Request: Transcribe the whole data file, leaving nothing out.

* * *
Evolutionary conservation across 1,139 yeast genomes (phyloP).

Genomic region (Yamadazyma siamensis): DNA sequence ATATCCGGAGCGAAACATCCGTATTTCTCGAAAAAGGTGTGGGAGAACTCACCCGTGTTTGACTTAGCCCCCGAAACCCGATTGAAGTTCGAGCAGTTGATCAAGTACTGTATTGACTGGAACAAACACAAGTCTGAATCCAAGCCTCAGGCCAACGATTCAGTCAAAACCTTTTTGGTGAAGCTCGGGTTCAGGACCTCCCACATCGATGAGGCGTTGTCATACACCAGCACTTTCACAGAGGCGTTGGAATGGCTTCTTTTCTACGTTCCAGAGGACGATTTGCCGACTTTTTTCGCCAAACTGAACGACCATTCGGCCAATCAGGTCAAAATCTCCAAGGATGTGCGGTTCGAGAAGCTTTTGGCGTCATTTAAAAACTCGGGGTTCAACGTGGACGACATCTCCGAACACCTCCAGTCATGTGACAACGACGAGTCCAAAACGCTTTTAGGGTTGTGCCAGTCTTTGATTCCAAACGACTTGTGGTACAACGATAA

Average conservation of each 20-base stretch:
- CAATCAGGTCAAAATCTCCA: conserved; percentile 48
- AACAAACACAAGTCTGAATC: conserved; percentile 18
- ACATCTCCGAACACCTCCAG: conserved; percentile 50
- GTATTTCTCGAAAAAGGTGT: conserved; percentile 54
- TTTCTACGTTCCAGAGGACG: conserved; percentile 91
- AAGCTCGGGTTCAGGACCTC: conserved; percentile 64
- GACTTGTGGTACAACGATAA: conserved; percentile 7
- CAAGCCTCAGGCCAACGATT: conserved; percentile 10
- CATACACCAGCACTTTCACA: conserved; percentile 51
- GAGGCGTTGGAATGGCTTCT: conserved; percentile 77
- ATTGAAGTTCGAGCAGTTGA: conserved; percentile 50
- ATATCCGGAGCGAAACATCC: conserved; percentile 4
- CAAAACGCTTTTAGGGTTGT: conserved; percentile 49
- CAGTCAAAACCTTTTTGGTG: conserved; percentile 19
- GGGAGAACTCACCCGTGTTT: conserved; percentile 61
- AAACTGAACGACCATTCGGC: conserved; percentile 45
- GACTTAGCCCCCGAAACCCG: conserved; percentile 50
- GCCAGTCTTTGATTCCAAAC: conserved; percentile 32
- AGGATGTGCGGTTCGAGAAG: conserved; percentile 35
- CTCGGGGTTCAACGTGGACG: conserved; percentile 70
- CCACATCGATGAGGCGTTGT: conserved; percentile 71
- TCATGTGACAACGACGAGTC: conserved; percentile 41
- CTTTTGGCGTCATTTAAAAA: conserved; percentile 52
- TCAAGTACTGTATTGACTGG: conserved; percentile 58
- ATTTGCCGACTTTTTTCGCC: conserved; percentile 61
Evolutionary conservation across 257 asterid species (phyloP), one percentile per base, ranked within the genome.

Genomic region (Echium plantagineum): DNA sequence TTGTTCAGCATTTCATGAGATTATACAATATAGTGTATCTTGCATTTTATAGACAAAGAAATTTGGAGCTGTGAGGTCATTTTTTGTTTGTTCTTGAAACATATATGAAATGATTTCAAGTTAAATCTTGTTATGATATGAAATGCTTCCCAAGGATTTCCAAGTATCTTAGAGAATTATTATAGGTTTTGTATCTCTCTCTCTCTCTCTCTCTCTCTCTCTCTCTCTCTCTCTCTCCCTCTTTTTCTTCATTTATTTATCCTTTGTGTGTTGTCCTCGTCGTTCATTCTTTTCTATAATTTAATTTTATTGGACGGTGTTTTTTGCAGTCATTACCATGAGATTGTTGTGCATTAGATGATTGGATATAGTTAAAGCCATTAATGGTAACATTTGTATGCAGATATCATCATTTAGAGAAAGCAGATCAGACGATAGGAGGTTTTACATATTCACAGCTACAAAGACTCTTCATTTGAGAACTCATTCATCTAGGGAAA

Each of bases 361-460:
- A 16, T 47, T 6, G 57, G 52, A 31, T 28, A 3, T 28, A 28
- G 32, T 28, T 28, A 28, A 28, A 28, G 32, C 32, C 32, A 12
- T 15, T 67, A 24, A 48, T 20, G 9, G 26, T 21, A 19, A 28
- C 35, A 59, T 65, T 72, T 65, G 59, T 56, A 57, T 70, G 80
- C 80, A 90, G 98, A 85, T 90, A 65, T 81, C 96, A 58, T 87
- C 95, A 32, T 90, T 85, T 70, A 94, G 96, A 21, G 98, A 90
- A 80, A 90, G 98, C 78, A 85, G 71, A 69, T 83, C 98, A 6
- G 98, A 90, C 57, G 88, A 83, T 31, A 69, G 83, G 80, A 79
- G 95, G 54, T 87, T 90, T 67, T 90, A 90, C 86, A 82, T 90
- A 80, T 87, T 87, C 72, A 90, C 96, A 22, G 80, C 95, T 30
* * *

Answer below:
Evolutionary conservation across 1,139 yeast genomes (phyloP).

Genomic region (Yamadazyma siamensis): DNA sequence ATATCCGGAGCGAAACATCCGTATTTCTCGAAAAAGGTGTGGGAGAACTCACCCGTGTTTGACTTAGCCCCCGAAACCCGATTGAAGTTCGAGCAGTTGATCAAGTACTGTATTGACTGGAACAAACACAAGTCTGAATCCAAGCCTCAGGCCAACGATTCAGTCAAAACCTTTTTGGTGAAGCTCGGGTTCAGGACCTCCCACATCGATGAGGCGTTGTCATACACCAGCACTTTCACAGAGGCGTTGGAATGGCTTCTTTTCTACGTTCCAGAGGACGATTTGCCGACTTTTTTCGCCAAACTGAACGACCATTCGGCCAATCAGGTCAAAATCTCCAAGGATGTGCGGTTCGAGAAGCTTTTGGCGTCATTTAAAAACTCGGGGTTCAACGTGGACGACATCTCCGAACACCTCCAGTCATGTGACAACGACGAGTCCAAAACGCTTTTAGGGTTGTGCCAGTCTTTGATTCCAAACGACTTGTGGTACAACGATAA

Average conservation of each 20-base stretch:
- CAATCAGGTCAAAATCTCCA: conserved; percentile 48
- AACAAACACAAGTCTGAATC: conserved; percentile 18
- ACATCTCCGAACACCTCCAG: conserved; percentile 50
- GTATTTCTCGAAAAAGGTGT: conserved; percentile 54
- TTTCTACGTTCCAGAGGACG: conserved; percentile 91
- AAGCTCGGGTTCAGGACCTC: conserved; percentile 64
- GACTTGTGGTACAACGATAA: conserved; percentile 7
- CAAGCCTCAGGCCAACGATT: conserved; percentile 10
- CATACACCAGCACTTTCACA: conserved; percentile 51
- GAGGCGTTGGAATGGCTTCT: conserved; percentile 77
- ATTGAAGTTCGAGCAGTTGA: conserved; percentile 50
- ATATCCGGAGCGAAACATCC: conserved; percentile 4
- CAAAACGCTTTTAGGGTTGT: conserved; percentile 49
- CAGTCAAAACCTTTTTGGTG: conserved; percentile 19
- GGGAGAACTCACCCGTGTTT: conserved; percentile 61
- AAACTGAACGACCATTCGGC: conserved; percentile 45
- GACTTAGCCCCCGAAACCCG: conserved; percentile 50
- GCCAGTCTTTGATTCCAAAC: conserved; percentile 32
- AGGATGTGCGGTTCGAGAAG: conserved; percentile 35
- CTCGGGGTTCAACGTGGACG: conserved; percentile 70
- CCACATCGATGAGGCGTTGT: conserved; percentile 71
- TCATGTGACAACGACGAGTC: conserved; percentile 41
- CTTTTGGCGTCATTTAAAAA: conserved; percentile 52
- TCAAGTACTGTATTGACTGG: conserved; percentile 58
- ATTTGCCGACTTTTTTCGCC: conserved; percentile 61
Evolutionary conservation across 257 asterid species (phyloP), one percentile per base, ranked within the genome.

Genomic region (Echium plantagineum): DNA sequence TTGTTCAGCATTTCATGAGATTATACAATATAGTGTATCTTGCATTTTATAGACAAAGAAATTTGGAGCTGTGAGGTCATTTTTTGTTTGTTCTTGAAACATATATGAAATGATTTCAAGTTAAATCTTGTTATGATATGAAATGCTTCCCAAGGATTTCCAAGTATCTTAGAGAATTATTATAGGTTTTGTATCTCTCTCTCTCTCTCTCTCTCTCTCTCTCTCTCTCTCTCTCTCCCTCTTTTTCTTCATTTATTTATCCTTTGTGTGTTGTCCTCGTCGTTCATTCTTTTCTATAATTTAATTTTATTGGACGGTGTTTTTTGCAGTCATTACCATGAGATTGTTGTGCATTAGATGATTGGATATAGTTAAAGCCATTAATGGTAACATTTGTATGCAGATATCATCATTTAGAGAAAGCAGATCAGACGATAGGAGGTTTTACATATTCACAGCTACAAAGACTCTTCATTTGAGAACTCATTCATCTAGGGAAA

Each of bases 361-460:
- A 16, T 47, T 6, G 57, G 52, A 31, T 28, A 3, T 28, A 28
- G 32, T 28, T 28, A 28, A 28, A 28, G 32, C 32, C 32, A 12
- T 15, T 67, A 24, A 48, T 20, G 9, G 26, T 21, A 19, A 28
- C 35, A 59, T 65, T 72, T 65, G 59, T 56, A 57, T 70, G 80
- C 80, A 90, G 98, A 85, T 90, A 65, T 81, C 96, A 58, T 87
- C 95, A 32, T 90, T 85, T 70, A 94, G 96, A 21, G 98, A 90
- A 80, A 90, G 98, C 78, A 85, G 71, A 69, T 83, C 98, A 6
- G 98, A 90, C 57, G 88, A 83, T 31, A 69, G 83, G 80, A 79
- G 95, G 54, T 87, T 90, T 67, T 90, A 90, C 86, A 82, T 90
- A 80, T 87, T 87, C 72, A 90, C 96, A 22, G 80, C 95, T 30